Jack Pearadin and Doug Nelsen found a 1.73-carat diamond after nearly a year of searching the park's field.
First, Arkansas held Tim Howard in a cell on death row for 14 years after a trial in 1999 that would later be ruled illegal. Then, after the jury at his second trial this spring sentenced him to a term of years that would make him immediately eligible for parole, the state refused to grant him the necessary parole hearing.
On May 8, Howard's new jury sentenced him to a total of 38 years in prison. It did not pull that number from a hat. Before the jurors began deliberating, they asked the judge if they could set the length of Howard's sentence. The judge said they could, but only if they found Howard guilty of nothing greater than second-degree murder, which is what the jury did.
When it came to sentencing, the jurors were instructed that if they sentenced Howard to a term of years, he would be eligible to be transferred out of prison after serving half of whatever time they gave him.
In addition, the jurors were told:
"The term of imprisonment may be reduced further, up to one-fourth of the period you impose, if the defendant earns the maximum amount of 'meritorious good time' during his imprisonment."
Howard has always maintained that he is innocent of the murders for which he was convicted. Throughout his time on death row he was a model prisoner. One-fourth of his new 38-year sentence would be nine and a half years — considerably less than the time he had already spent behind bars.
But since that verdict, officials at the Arkansas Department of Correction have all but tied themselves in knots, insisting that he cannot be released. I know this because Howard has granted his attorney permission to let me see his files.
At first, the ADC told reporters that Howard would not become eligible for parole until November 2017. The reason, they said, was that he had been held on death row and the department didn't award good time to prisoners on death row.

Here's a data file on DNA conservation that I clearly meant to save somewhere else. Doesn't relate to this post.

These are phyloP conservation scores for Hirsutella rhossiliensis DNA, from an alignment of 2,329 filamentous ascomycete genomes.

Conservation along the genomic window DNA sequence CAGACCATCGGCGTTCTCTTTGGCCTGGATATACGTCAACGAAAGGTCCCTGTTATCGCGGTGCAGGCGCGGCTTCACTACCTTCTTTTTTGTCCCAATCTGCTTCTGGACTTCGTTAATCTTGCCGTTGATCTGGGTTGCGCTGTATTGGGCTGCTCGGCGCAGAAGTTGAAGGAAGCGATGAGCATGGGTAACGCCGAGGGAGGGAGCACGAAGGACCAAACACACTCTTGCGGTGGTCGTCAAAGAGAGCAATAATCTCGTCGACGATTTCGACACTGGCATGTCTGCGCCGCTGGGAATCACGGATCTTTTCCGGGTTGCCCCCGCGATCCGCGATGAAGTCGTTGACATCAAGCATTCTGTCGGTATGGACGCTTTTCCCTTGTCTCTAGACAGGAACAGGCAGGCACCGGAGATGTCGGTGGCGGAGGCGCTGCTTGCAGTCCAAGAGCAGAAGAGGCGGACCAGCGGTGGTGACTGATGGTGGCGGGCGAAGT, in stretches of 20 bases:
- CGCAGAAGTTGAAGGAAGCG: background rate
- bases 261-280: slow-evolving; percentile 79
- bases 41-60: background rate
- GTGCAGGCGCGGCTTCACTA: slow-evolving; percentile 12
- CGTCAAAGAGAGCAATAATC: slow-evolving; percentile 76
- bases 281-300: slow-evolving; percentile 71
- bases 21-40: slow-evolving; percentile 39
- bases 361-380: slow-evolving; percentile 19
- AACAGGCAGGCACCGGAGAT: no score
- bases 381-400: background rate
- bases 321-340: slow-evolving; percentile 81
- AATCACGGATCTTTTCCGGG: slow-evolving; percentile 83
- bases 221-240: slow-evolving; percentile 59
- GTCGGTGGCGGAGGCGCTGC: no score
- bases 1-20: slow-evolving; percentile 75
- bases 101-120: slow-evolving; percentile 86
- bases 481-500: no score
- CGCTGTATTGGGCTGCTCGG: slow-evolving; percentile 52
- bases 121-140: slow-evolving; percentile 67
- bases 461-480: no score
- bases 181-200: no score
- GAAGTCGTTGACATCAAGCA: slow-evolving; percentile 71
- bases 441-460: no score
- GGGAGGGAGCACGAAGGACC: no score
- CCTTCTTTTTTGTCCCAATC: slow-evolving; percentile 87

Howard's attorney, Patrick Benca, protested to Jim DePriest, the ADC's chief attorney, arguing that Howard was being doubly penalized. First, he'd had to endure those years in isolation on death row because of a state prosecuting attorney's misconduct. And now, the state was denying him "good time" credit for those years, even though Howard's death sentence had been vacated.
I, too, was asking the department to explain Howard's unique situation. On July 24, ADC spokesperson Cathy Frye offered a lengthy explanation of what she called this "highly unusual case" that I, frankly, could not understand.
At the end of the email, however, Frye offered that, due to new calculations, and if the parole board approved, Howard would be eligible for release on Feb. 26, 2016 — a date almost two years earlier than the one previously announced.
Benca still wasn't buying it. On Aug. 18 he submitted a Freedom of Information Act request for the ADC's internal correspondence regarding the new calculation. Benca told DePriest in an email:
"If Mr. Howard was incarcerated back in 1999 for second-degree murder, with the same exact entry dates, he would have been eligible for parole [in] a little less than 10 years ...
"This man is being punished additionally because he got a new trial and received a better sentence? He lived in a hole for almost 14 years and you are telling me he is only entitled to 244 days of good time credit?"
The correspondence revealed that DePriest had checked on and confirmed Howard's prison record. He'd written that Howard had received one disciplinary, but, at a hearing, had been found not guilty.
In June, DePriest had written: "Realizing I could be wrong (heaven knows), it appears to me that we have miscalculated his [parole eligibility] date and that he is going to be immediately eligible for parole."
Someone apparently convinced DePriest that he was indeed wrong, because on Aug. 24, DePriest told Benca that the department's options regarding Howard were limited by terms of the sentencing order submitted by the court where Howard was retried. Benca foresees a lawsuit.
I see madness — at best. Any sane (or fair) system would have released Howard by now. Even the department's own lawyer deemed him eligible for a hearing, at least. Yet, despite the government hullaballoo about how this state can't afford to hold prisoners indefinitely, the ADC has not managed to get even Howard out the door.
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